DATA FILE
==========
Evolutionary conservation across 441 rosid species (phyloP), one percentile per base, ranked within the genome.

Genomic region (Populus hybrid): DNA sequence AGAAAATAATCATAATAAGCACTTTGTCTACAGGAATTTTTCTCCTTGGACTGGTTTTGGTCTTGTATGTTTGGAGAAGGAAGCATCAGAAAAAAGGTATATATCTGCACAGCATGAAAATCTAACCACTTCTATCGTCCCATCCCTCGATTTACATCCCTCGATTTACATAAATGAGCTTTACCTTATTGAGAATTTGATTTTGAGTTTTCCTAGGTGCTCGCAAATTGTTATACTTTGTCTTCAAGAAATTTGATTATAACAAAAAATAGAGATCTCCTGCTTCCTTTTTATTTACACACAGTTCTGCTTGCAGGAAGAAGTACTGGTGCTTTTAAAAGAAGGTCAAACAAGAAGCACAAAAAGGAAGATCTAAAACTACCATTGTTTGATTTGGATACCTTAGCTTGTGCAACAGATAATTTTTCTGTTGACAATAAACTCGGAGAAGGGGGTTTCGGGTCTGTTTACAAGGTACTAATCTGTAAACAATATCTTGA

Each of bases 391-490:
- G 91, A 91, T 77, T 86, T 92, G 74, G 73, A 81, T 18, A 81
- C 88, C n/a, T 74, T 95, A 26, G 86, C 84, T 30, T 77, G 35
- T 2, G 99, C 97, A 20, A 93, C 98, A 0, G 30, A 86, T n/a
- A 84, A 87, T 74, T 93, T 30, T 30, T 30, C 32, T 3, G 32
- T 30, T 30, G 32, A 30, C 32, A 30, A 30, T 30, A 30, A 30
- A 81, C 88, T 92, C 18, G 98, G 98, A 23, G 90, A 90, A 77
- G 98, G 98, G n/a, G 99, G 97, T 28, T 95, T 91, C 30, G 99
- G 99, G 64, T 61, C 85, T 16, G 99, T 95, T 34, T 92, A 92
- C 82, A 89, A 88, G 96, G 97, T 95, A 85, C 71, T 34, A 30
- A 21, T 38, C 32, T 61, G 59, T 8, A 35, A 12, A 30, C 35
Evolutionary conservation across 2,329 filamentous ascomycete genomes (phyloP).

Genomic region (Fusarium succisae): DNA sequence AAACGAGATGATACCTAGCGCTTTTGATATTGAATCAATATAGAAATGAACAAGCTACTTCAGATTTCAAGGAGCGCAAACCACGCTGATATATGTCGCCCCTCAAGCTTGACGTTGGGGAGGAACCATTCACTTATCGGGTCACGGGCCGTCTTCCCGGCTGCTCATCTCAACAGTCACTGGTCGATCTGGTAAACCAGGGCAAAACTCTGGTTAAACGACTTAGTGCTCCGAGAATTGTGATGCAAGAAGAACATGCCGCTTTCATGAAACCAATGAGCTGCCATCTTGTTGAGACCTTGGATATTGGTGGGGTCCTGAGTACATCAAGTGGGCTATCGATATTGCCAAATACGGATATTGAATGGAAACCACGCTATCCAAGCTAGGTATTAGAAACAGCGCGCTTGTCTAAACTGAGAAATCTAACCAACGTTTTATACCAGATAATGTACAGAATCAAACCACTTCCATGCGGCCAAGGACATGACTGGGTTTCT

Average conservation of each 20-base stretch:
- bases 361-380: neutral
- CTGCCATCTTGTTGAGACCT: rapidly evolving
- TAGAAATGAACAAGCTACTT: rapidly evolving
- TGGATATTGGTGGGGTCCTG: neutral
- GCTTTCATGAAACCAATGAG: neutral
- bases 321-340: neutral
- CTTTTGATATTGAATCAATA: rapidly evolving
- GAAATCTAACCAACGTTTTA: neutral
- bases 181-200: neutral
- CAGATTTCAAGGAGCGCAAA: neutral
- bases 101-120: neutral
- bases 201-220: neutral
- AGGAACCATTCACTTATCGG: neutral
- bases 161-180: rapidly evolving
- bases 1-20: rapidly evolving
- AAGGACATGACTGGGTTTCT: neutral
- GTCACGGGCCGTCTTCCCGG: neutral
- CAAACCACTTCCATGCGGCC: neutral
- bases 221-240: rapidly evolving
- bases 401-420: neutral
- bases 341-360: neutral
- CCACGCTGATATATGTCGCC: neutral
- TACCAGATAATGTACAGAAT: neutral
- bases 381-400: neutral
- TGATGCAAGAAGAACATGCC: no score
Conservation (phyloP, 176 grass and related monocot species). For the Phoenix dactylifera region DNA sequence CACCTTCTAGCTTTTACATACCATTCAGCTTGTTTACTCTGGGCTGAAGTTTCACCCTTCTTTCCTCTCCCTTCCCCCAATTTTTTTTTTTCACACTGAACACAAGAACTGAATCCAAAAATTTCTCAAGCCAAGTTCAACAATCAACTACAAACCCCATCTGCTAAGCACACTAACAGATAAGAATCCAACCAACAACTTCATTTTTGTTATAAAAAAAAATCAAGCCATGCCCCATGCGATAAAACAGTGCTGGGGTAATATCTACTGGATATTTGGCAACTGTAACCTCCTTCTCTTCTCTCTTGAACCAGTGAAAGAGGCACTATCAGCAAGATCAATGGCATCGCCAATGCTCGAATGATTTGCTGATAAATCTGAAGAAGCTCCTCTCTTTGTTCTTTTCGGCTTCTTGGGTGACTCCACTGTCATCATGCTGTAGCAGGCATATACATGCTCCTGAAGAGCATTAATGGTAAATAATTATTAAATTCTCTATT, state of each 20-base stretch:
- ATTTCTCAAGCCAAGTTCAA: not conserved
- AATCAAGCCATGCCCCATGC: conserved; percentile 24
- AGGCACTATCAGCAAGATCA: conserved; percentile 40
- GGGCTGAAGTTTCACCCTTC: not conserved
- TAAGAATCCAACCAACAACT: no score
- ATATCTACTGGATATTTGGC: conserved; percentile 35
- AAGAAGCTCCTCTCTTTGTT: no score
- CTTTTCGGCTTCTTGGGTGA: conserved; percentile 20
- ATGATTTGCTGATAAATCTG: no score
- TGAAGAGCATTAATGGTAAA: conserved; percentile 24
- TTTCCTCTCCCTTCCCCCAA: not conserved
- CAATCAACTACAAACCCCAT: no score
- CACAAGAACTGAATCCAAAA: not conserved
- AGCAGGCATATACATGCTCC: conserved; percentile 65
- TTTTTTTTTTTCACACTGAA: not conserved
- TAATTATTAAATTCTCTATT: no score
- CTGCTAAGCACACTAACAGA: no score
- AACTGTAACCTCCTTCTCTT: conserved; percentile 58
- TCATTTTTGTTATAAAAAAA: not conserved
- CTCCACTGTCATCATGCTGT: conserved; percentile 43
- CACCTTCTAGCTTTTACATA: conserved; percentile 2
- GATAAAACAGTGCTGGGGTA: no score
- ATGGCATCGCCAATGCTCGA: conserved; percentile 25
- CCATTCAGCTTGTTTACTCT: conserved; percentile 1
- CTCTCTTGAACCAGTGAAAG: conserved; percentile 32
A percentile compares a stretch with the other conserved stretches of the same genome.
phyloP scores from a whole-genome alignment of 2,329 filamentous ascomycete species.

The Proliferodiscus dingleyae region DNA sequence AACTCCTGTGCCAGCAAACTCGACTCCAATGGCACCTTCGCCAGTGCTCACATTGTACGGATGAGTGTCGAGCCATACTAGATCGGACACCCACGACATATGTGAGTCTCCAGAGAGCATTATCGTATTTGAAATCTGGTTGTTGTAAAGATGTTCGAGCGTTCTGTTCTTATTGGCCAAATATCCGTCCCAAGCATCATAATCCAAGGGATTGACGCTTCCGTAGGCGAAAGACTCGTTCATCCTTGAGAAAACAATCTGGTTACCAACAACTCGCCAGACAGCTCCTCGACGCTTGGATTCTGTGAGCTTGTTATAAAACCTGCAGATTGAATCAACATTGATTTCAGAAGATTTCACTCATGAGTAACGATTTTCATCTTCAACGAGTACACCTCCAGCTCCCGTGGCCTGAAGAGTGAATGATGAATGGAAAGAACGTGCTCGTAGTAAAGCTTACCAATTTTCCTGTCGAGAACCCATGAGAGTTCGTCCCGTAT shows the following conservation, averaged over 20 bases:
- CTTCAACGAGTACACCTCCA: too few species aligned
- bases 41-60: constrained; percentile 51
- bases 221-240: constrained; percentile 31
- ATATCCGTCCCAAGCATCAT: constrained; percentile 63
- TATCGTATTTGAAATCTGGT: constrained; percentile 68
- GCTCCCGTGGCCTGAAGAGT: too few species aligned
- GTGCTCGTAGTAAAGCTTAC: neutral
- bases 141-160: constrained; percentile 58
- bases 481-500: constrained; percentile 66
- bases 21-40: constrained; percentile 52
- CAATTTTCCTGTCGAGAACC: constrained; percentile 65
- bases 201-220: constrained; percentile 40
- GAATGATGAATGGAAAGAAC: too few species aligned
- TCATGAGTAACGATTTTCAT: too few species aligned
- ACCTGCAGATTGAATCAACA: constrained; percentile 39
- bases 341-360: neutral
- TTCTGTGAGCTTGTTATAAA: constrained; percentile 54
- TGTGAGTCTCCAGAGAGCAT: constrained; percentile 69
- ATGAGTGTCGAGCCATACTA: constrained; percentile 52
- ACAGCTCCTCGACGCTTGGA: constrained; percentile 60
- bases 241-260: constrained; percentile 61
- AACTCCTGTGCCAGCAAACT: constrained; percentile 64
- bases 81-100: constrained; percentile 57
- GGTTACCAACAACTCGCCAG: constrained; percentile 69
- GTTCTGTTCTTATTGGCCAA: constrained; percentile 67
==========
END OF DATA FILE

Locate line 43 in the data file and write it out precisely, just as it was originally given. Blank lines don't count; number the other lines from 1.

- ATTTCTCAAGCCAAGTTCAA: not conserved